Single vegetative obstruction model

The ITU Single Vegetative Obstruction Model is a Radio propagation model that quantitatively approximates the attenuation due to the vegetation in the middle of a telecommunication link.

Applicable to/under conditions

The model is applicable to scenarios where no end of the link is completely inside foliage, but a single plant or tree stands in the middle of the link.

Coverage

Frequency = Below 3 GHz and Over 5 GHz
Depth = Not specified

Mathematical formulations

The single vegetative obstruction model is formally expressed as,

${\displaystyle A={\begin{cases}d\gamma {\mbox{ , frequency}}<3GHz\\R_{f}d\;+\;k[1-e^{(R_{f}-R_{i}){\frac {d}{k}}}]{\mbox{ , frequency}}>5GHz\end{cases}}}$

where, A = The Attenuation due to vegetation. Unit: decibel(dB).

d = Depth of foliage. Unit: Meter (m).

${\displaystyle \gamma }$ = Specific attenuation for short vegetative paths. Unit: decibel per meter (dB/m).

Ri = The initial slope of the attenuation curve.

Rf = The final slope of the attenuation curve.

f = The frequency of operations. Unit: gigahertz (GHz).

Calculation of slopes

Initial slope is calculated as:

${\displaystyle R_{i}\;=\;af}$

And the final slope as:

${\displaystyle R_{f}\;=\;bf^{c}}$

where,

a, b and c are empirical constants (given in the table below).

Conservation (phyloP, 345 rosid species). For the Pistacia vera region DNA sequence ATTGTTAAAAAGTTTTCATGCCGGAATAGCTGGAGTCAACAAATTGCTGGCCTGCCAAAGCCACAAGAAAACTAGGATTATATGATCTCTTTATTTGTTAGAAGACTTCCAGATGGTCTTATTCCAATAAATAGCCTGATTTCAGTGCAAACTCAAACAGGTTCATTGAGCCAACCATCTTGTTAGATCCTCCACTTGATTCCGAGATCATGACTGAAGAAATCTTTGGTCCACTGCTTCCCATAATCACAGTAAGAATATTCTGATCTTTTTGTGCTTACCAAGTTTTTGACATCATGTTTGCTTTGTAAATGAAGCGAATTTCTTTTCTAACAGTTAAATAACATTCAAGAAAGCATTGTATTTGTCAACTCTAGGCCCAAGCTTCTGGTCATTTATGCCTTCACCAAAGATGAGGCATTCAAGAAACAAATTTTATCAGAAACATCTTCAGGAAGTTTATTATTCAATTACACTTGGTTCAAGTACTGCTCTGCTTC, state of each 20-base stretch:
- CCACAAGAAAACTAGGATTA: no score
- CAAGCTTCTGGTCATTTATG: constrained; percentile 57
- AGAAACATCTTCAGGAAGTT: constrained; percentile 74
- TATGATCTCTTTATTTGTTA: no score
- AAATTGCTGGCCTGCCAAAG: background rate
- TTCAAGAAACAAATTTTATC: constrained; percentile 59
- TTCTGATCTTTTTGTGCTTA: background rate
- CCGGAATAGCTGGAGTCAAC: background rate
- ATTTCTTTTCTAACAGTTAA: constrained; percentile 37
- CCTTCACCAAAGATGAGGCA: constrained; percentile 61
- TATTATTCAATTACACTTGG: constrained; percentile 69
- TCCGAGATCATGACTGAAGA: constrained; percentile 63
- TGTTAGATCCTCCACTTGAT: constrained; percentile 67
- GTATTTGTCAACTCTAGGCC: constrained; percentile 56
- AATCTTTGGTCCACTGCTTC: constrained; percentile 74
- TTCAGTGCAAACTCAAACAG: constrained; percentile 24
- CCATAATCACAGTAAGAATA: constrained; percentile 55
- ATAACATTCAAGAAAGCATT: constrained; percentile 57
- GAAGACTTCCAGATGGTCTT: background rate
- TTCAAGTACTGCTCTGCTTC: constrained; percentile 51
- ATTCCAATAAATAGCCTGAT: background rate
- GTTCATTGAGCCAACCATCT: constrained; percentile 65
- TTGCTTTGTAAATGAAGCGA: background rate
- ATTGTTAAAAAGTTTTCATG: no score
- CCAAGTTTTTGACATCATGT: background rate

Calculation of k

k is computed as:

${\displaystyle k=k_{0}\;-\;10\;\log {[A_{0}\;(1\;-\;e^{\frac {-A^{i}}{A_{0}}})(1-e^{R_{f}f})]}}$

where,

k0 = Empirical constant (given in the table below).

Rf = Empirical constant for frequency dependent attenuation.

A0 = Empirical attenuation constant (given in the table below).

Ai = Illumination area.

Calculation of Ai

Ai is calculated in using any of the equations below. A point to note is that, the terms h, hT, hR, w, wT and wR are defined perpendicular to the (assumed horizontal) line joining the transmitter and receiver. The first three terms are measured vertically and the other there are measured horizontally.

Equation 1: ${\displaystyle A_{i}\;=\;min(w_{T},w_{R},w)\;x\;min(h_{T},h_{R},h)}$

Equation 2: ${\displaystyle A_{i}\;=\;min(2d_{T}\;\tan {\frac {a_{T}}{2}},2d_{R}\tan {\frac {a_{R}}{2}},w)\;x\;min(2d_{T}\tan {\frac {e_{T}}{2}},2d_{R}\tan {\frac {e_{R}}{2}},h)}$

where,

wT = Width of illuminated area as seen from the transmitter. Unit: meter (m)

wR = Width of illuminated area as seen from the receiver. Unit: meter (m)

w = Width of the vegetation. Unit: meter (m)

hT =Height of illuminated area as seen from the transmitter. Unit: meter (m)

hR = Height of illuminated area as seen from the receiver. Unit: meter (m)

h = Height of the vegetation. Unit: meter (m)

aT = Azimuth beamwidth of the transmitter. Unit: degree or radian

eT = Elevation beamwidth of the transmitter. Unit: degree or radian

dT = Distance of the vegetation from transmitter. Unit: meter(m)

dR = Distance of the vegetation from receiver. Unit: meter(m)

The empirical constants

Empirical constants a, b, c, k0, Rf and A0 are used as tabulated below.

Parameter Inside Leaves Out of Leaves
a 0.20 0.16
b 1.27 2.59
c 0.63 0.85
k0 6.57 12.6
Rf 0.0002 2.1
A0 10 10

Limitations

The model predicts the explicit path loss due to the existence of vegetation along the link. The total path loss includes other factors like free space loss which is not included in this model.

Over 5 GHz, the equations suddenly become extremely complex in consideration of the equations for below 3 GHz. Also, this model does not work for frequency between 3 GHz and 5 GHz.